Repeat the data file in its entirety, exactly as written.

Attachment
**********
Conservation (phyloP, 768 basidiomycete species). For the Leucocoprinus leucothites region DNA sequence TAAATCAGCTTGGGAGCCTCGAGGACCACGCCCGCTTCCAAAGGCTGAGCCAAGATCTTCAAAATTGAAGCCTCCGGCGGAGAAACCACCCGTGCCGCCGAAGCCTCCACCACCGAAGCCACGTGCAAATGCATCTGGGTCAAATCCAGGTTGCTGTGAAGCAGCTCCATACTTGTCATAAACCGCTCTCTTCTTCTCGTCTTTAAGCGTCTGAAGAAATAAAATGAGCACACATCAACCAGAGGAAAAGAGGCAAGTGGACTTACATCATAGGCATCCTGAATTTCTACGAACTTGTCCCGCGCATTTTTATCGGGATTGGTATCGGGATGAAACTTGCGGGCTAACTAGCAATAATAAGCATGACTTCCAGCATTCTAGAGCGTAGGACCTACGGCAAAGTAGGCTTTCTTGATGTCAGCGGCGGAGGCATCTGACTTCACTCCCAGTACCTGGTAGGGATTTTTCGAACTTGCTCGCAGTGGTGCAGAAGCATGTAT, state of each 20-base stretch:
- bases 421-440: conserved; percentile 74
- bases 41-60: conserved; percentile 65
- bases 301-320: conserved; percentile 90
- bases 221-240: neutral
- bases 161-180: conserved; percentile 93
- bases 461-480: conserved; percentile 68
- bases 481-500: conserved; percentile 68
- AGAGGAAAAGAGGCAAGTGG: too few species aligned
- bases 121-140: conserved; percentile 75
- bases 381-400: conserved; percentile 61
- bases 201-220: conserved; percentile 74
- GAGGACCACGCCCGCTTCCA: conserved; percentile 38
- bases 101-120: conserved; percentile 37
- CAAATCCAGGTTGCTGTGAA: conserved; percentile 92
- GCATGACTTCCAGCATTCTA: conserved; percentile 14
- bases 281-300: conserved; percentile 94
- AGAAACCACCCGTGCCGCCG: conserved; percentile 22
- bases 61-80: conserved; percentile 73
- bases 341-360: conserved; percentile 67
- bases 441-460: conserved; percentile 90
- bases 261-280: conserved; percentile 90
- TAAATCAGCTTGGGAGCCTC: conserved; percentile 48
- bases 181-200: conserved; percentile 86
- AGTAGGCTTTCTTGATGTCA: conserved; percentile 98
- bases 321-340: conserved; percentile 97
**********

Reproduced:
Conservation (phyloP, 768 basidiomycete species). For the Leucocoprinus leucothites region DNA sequence TAAATCAGCTTGGGAGCCTCGAGGACCACGCCCGCTTCCAAAGGCTGAGCCAAGATCTTCAAAATTGAAGCCTCCGGCGGAGAAACCACCCGTGCCGCCGAAGCCTCCACCACCGAAGCCACGTGCAAATGCATCTGGGTCAAATCCAGGTTGCTGTGAAGCAGCTCCATACTTGTCATAAACCGCTCTCTTCTTCTCGTCTTTAAGCGTCTGAAGAAATAAAATGAGCACACATCAACCAGAGGAAAAGAGGCAAGTGGACTTACATCATAGGCATCCTGAATTTCTACGAACTTGTCCCGCGCATTTTTATCGGGATTGGTATCGGGATGAAACTTGCGGGCTAACTAGCAATAATAAGCATGACTTCCAGCATTCTAGAGCGTAGGACCTACGGCAAAGTAGGCTTTCTTGATGTCAGCGGCGGAGGCATCTGACTTCACTCCCAGTACCTGGTAGGGATTTTTCGAACTTGCTCGCAGTGGTGCAGAAGCATGTAT, state of each 20-base stretch:
- bases 421-440: conserved; percentile 74
- bases 41-60: conserved; percentile 65
- bases 301-320: conserved; percentile 90
- bases 221-240: neutral
- bases 161-180: conserved; percentile 93
- bases 461-480: conserved; percentile 68
- bases 481-500: conserved; percentile 68
- AGAGGAAAAGAGGCAAGTGG: too few species aligned
- bases 121-140: conserved; percentile 75
- bases 381-400: conserved; percentile 61
- bases 201-220: conserved; percentile 74
- GAGGACCACGCCCGCTTCCA: conserved; percentile 38
- bases 101-120: conserved; percentile 37
- CAAATCCAGGTTGCTGTGAA: conserved; percentile 92
- GCATGACTTCCAGCATTCTA: conserved; percentile 14
- bases 281-300: conserved; percentile 94
- AGAAACCACCCGTGCCGCCG: conserved; percentile 22
- bases 61-80: conserved; percentile 73
- bases 341-360: conserved; percentile 67
- bases 441-460: conserved; percentile 90
- bases 261-280: conserved; percentile 90
- TAAATCAGCTTGGGAGCCTC: conserved; percentile 48
- bases 181-200: conserved; percentile 86
- AGTAGGCTTTCTTGATGTCA: conserved; percentile 98
- bases 321-340: conserved; percentile 97